Originally Posted by goose
Thanks for all the great ideas on the "usefull info from factory loads" thread, now that I have done some more shooting, the factory loads will not shoot well either.
I though it would be great to have a checklist of things that loosen up, wear out, or any other factors that would make a rifle no longer shoot well.
My rifle is a browning a-bolt 300wsm. It has seen less than 100 rounds. It once shot .750" to 1" groups at 100 yards very often. Recently I have shot several groups averaging 2.25"
I checked scope rings and mounts, everything seems to be tight, as well as the stock.
One thing I suspect is that I spent much more time and effort getting copper fouling out of the barrell before this all started. It was something I knew about vaguely, but learned about since using this site. I tried several methods and got slow but steady progress with sweets. It took aprox. 30 repetitions of the process described on the bottle. This was done after about 60 rounds fired through the rifle since new. I cleaned from the action toward the muzzle with a one piece coated rod and bore guide, however the bore guide was somewhat soft plastic.
When I bought the rifle several years ago, I also had "vague" knowlege of barell break-in. I "cleaned" the rifle several times in the first box of ammo with the bore-snake rope type cleaner, and no solvent. I imagine it was better than nothing, but highly double the barell was actually clean.
Any ideas? Has a checklist ever been made on this subject?
I will make a feeble attempt to list the things in order that I would do. and if these things have
already been done move on to the next item.
1=Check the chamber and the bore for fouling ( the chamber can sometimes get dirty and have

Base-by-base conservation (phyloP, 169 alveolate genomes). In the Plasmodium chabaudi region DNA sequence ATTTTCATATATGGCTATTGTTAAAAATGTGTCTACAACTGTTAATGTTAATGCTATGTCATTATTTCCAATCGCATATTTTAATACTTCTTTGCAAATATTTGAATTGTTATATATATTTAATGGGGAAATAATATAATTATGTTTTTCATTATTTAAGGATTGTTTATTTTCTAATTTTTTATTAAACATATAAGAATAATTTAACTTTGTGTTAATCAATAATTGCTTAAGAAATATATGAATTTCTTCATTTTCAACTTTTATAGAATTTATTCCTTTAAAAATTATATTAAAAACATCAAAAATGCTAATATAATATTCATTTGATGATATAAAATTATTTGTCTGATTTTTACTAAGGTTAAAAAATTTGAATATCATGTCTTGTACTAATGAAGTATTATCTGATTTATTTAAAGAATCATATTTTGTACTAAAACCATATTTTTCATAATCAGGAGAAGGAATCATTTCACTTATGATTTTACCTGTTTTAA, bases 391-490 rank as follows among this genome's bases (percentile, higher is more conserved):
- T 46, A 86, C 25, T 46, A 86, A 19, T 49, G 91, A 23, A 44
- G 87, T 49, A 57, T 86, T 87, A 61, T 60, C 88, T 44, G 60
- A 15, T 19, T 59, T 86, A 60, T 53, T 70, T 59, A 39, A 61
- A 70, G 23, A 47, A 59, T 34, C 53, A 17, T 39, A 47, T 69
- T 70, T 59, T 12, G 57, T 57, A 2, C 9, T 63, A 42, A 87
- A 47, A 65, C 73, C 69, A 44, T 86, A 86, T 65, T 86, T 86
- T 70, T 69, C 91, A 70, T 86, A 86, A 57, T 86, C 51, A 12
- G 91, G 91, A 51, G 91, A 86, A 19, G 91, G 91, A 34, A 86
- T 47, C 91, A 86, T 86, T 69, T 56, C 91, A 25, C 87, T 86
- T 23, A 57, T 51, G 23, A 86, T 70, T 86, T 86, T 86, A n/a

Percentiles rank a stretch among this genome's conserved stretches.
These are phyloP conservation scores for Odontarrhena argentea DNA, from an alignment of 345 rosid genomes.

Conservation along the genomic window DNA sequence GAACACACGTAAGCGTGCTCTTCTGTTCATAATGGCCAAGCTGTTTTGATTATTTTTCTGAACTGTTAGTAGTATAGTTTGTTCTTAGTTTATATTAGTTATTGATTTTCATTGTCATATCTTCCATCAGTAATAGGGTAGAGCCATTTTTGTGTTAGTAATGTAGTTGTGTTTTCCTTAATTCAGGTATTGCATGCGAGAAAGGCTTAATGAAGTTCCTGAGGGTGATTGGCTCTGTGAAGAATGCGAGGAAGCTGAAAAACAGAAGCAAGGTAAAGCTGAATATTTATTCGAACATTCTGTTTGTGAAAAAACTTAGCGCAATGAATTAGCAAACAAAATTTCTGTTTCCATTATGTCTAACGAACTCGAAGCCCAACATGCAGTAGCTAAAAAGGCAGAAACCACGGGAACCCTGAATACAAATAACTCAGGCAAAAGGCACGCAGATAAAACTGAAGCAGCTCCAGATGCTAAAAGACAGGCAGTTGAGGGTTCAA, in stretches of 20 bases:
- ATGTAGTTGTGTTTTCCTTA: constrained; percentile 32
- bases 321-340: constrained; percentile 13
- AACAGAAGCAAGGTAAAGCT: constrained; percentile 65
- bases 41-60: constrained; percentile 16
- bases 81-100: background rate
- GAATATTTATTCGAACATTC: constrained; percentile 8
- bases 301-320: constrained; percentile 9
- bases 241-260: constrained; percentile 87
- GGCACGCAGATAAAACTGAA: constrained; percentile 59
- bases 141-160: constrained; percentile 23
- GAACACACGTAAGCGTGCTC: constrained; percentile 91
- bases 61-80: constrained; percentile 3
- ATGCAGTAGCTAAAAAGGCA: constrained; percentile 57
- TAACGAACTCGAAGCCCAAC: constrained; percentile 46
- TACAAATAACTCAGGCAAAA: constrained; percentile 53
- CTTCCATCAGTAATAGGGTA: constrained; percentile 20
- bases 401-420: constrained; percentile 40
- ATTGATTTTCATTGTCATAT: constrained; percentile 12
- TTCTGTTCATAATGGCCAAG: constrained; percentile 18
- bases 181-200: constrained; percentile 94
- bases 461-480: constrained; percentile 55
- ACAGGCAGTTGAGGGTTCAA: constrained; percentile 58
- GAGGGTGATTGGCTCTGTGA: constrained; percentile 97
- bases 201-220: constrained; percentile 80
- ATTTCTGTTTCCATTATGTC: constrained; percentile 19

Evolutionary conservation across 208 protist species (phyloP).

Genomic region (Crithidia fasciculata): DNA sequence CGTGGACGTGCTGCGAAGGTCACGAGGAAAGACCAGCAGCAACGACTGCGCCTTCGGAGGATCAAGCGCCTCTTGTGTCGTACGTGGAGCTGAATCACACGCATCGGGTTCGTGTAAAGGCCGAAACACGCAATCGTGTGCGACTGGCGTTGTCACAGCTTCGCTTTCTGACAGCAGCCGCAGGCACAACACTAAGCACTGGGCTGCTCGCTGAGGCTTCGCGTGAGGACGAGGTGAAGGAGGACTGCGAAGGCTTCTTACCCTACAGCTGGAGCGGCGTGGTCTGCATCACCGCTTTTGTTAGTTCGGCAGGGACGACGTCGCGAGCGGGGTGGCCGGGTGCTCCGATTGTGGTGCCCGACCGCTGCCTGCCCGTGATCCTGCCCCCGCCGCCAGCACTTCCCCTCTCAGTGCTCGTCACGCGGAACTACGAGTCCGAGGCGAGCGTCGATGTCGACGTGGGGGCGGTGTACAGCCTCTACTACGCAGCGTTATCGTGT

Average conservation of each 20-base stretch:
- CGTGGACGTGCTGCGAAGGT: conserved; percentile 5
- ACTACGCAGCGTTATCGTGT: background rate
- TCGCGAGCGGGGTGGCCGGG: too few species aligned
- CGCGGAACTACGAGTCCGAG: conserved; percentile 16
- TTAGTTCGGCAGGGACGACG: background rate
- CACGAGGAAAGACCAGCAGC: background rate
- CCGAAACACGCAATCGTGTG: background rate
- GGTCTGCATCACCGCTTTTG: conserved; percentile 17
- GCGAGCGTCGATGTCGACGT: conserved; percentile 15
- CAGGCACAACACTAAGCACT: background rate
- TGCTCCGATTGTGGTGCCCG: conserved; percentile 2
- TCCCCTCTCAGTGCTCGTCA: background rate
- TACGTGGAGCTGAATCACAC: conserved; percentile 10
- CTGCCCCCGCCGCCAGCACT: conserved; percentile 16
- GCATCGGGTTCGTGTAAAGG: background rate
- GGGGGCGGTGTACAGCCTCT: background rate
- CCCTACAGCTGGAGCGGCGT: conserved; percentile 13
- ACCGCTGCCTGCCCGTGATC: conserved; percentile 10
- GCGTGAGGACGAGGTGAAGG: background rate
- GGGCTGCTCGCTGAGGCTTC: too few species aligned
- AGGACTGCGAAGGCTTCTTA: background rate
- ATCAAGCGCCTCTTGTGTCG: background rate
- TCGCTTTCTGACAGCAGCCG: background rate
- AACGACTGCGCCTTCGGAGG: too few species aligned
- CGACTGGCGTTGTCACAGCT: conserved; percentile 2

an adverse effect on accuracy.
2=Check action screws for tightness.
3=check scope base and ring screws(and windage screws on some bases.
4=Look for stock contact or pressure at tip (Walnut stocks will move and push on the barrel.
You can use a thin piece of cardboard or a dollar bill to see if it will slip between the barrel
and the stock.
5=look closely at the crown for signs of wear or nicks and dings.
6=shoot 1 round and crank in 8 or 10 clicks on the windage first and fire 2 or 3 rounds (if the
first round stays near the zero and the next one moves a couple of inches you have a scope
problem. next go back to original setting and repeat the process with vertical adjustment.
7=If all of these things check out then it is time to look at the reloading components for changes
In your post you said you did not break the rifle in when you bought it so if you cleaned it back
to bare metal clean then now is the time to break it in. fouling will prevent the barrel from
breaking in properly so shoot 1 round and clean and repeat until the bore feels greasy
smooth. This could take 10 to 20 shots depending on how good your barrel is.
I hope this helps you and if anyone has anything to add , Please Do !!!!!
J E CUSTOM